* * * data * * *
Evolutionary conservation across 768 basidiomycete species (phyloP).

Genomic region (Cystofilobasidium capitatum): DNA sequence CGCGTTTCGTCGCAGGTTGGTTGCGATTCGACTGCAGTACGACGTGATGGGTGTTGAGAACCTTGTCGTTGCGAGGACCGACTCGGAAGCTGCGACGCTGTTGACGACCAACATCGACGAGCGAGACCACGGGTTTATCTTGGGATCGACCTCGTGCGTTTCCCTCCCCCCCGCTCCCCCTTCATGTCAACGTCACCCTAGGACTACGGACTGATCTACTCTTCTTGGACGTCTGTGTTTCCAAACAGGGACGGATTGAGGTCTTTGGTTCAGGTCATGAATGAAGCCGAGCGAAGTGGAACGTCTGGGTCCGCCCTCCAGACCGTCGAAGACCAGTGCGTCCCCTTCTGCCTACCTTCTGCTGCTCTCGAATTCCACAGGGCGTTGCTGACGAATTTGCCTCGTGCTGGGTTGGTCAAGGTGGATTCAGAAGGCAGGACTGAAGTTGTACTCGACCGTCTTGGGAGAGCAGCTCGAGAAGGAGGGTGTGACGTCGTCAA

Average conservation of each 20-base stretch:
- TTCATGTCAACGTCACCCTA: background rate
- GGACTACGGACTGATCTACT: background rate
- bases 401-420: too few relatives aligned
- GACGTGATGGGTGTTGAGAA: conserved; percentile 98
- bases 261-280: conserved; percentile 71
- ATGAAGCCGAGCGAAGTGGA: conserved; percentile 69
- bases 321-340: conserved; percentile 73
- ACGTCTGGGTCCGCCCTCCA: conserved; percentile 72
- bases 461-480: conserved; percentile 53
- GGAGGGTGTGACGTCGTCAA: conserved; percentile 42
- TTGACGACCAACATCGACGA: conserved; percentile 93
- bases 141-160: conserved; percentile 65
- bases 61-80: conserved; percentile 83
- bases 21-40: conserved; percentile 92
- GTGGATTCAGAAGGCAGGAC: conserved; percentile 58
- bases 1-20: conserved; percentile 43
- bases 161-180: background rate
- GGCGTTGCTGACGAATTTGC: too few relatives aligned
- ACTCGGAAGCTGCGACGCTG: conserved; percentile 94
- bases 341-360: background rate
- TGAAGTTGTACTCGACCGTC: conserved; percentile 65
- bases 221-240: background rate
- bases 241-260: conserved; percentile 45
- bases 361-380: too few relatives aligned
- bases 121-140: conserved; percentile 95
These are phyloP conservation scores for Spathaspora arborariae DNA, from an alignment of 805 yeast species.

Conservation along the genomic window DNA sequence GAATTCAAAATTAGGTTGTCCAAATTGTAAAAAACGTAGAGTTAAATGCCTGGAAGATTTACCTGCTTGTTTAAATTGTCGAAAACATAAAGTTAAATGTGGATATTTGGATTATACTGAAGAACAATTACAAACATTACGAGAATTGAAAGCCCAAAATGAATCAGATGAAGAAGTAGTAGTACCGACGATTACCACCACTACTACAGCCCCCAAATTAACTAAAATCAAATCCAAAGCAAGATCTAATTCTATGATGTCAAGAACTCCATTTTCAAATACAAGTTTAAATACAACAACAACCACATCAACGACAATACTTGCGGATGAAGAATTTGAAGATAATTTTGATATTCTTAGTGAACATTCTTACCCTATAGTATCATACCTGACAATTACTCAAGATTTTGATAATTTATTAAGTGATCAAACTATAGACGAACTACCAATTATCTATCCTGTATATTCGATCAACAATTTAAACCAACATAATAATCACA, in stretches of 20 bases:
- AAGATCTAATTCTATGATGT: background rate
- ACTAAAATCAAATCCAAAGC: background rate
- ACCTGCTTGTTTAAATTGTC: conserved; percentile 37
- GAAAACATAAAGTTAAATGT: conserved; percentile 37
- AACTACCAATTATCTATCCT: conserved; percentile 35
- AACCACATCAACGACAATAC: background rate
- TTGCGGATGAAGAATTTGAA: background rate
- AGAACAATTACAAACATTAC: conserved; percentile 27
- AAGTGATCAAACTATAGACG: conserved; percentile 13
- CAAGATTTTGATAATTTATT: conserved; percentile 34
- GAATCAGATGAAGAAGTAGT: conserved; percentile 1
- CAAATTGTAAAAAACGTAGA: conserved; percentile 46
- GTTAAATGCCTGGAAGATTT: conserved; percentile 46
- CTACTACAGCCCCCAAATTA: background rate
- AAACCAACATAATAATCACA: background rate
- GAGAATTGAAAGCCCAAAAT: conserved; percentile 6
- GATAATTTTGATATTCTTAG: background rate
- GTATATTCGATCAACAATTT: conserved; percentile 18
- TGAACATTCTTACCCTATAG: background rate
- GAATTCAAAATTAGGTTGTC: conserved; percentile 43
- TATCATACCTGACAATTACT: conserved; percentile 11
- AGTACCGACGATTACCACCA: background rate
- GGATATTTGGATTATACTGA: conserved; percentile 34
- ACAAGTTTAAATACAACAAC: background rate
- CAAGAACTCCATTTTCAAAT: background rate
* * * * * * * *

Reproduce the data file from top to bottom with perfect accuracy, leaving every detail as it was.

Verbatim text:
Evolutionary conservation across 768 basidiomycete species (phyloP).

Genomic region (Cystofilobasidium capitatum): DNA sequence CGCGTTTCGTCGCAGGTTGGTTGCGATTCGACTGCAGTACGACGTGATGGGTGTTGAGAACCTTGTCGTTGCGAGGACCGACTCGGAAGCTGCGACGCTGTTGACGACCAACATCGACGAGCGAGACCACGGGTTTATCTTGGGATCGACCTCGTGCGTTTCCCTCCCCCCCGCTCCCCCTTCATGTCAACGTCACCCTAGGACTACGGACTGATCTACTCTTCTTGGACGTCTGTGTTTCCAAACAGGGACGGATTGAGGTCTTTGGTTCAGGTCATGAATGAAGCCGAGCGAAGTGGAACGTCTGGGTCCGCCCTCCAGACCGTCGAAGACCAGTGCGTCCCCTTCTGCCTACCTTCTGCTGCTCTCGAATTCCACAGGGCGTTGCTGACGAATTTGCCTCGTGCTGGGTTGGTCAAGGTGGATTCAGAAGGCAGGACTGAAGTTGTACTCGACCGTCTTGGGAGAGCAGCTCGAGAAGGAGGGTGTGACGTCGTCAA

Average conservation of each 20-base stretch:
- TTCATGTCAACGTCACCCTA: background rate
- GGACTACGGACTGATCTACT: background rate
- bases 401-420: too few relatives aligned
- GACGTGATGGGTGTTGAGAA: conserved; percentile 98
- bases 261-280: conserved; percentile 71
- ATGAAGCCGAGCGAAGTGGA: conserved; percentile 69
- bases 321-340: conserved; percentile 73
- ACGTCTGGGTCCGCCCTCCA: conserved; percentile 72
- bases 461-480: conserved; percentile 53
- GGAGGGTGTGACGTCGTCAA: conserved; percentile 42
- TTGACGACCAACATCGACGA: conserved; percentile 93
- bases 141-160: conserved; percentile 65
- bases 61-80: conserved; percentile 83
- bases 21-40: conserved; percentile 92
- GTGGATTCAGAAGGCAGGAC: conserved; percentile 58
- bases 1-20: conserved; percentile 43
- bases 161-180: background rate
- GGCGTTGCTGACGAATTTGC: too few relatives aligned
- ACTCGGAAGCTGCGACGCTG: conserved; percentile 94
- bases 341-360: background rate
- TGAAGTTGTACTCGACCGTC: conserved; percentile 65
- bases 221-240: background rate
- bases 241-260: conserved; percentile 45
- bases 361-380: too few relatives aligned
- bases 121-140: conserved; percentile 95
These are phyloP conservation scores for Spathaspora arborariae DNA, from an alignment of 805 yeast species.

Conservation along the genomic window DNA sequence GAATTCAAAATTAGGTTGTCCAAATTGTAAAAAACGTAGAGTTAAATGCCTGGAAGATTTACCTGCTTGTTTAAATTGTCGAAAACATAAAGTTAAATGTGGATATTTGGATTATACTGAAGAACAATTACAAACATTACGAGAATTGAAAGCCCAAAATGAATCAGATGAAGAAGTAGTAGTACCGACGATTACCACCACTACTACAGCCCCCAAATTAACTAAAATCAAATCCAAAGCAAGATCTAATTCTATGATGTCAAGAACTCCATTTTCAAATACAAGTTTAAATACAACAACAACCACATCAACGACAATACTTGCGGATGAAGAATTTGAAGATAATTTTGATATTCTTAGTGAACATTCTTACCCTATAGTATCATACCTGACAATTACTCAAGATTTTGATAATTTATTAAGTGATCAAACTATAGACGAACTACCAATTATCTATCCTGTATATTCGATCAACAATTTAAACCAACATAATAATCACA, in stretches of 20 bases:
- AAGATCTAATTCTATGATGT: background rate
- ACTAAAATCAAATCCAAAGC: background rate
- ACCTGCTTGTTTAAATTGTC: conserved; percentile 37
- GAAAACATAAAGTTAAATGT: conserved; percentile 37
- AACTACCAATTATCTATCCT: conserved; percentile 35
- AACCACATCAACGACAATAC: background rate
- TTGCGGATGAAGAATTTGAA: background rate
- AGAACAATTACAAACATTAC: conserved; percentile 27
- AAGTGATCAAACTATAGACG: conserved; percentile 13
- CAAGATTTTGATAATTTATT: conserved; percentile 34
- GAATCAGATGAAGAAGTAGT: conserved; percentile 1
- CAAATTGTAAAAAACGTAGA: conserved; percentile 46
- GTTAAATGCCTGGAAGATTT: conserved; percentile 46
- CTACTACAGCCCCCAAATTA: background rate
- AAACCAACATAATAATCACA: background rate
- GAGAATTGAAAGCCCAAAAT: conserved; percentile 6
- GATAATTTTGATATTCTTAG: background rate
- GTATATTCGATCAACAATTT: conserved; percentile 18
- TGAACATTCTTACCCTATAG: background rate
- GAATTCAAAATTAGGTTGTC: conserved; percentile 43
- TATCATACCTGACAATTACT: conserved; percentile 11
- AGTACCGACGATTACCACCA: background rate
- GGATATTTGGATTATACTGA: conserved; percentile 34
- ACAAGTTTAAATACAACAAC: background rate
- CAAGAACTCCATTTTCAAAT: background rate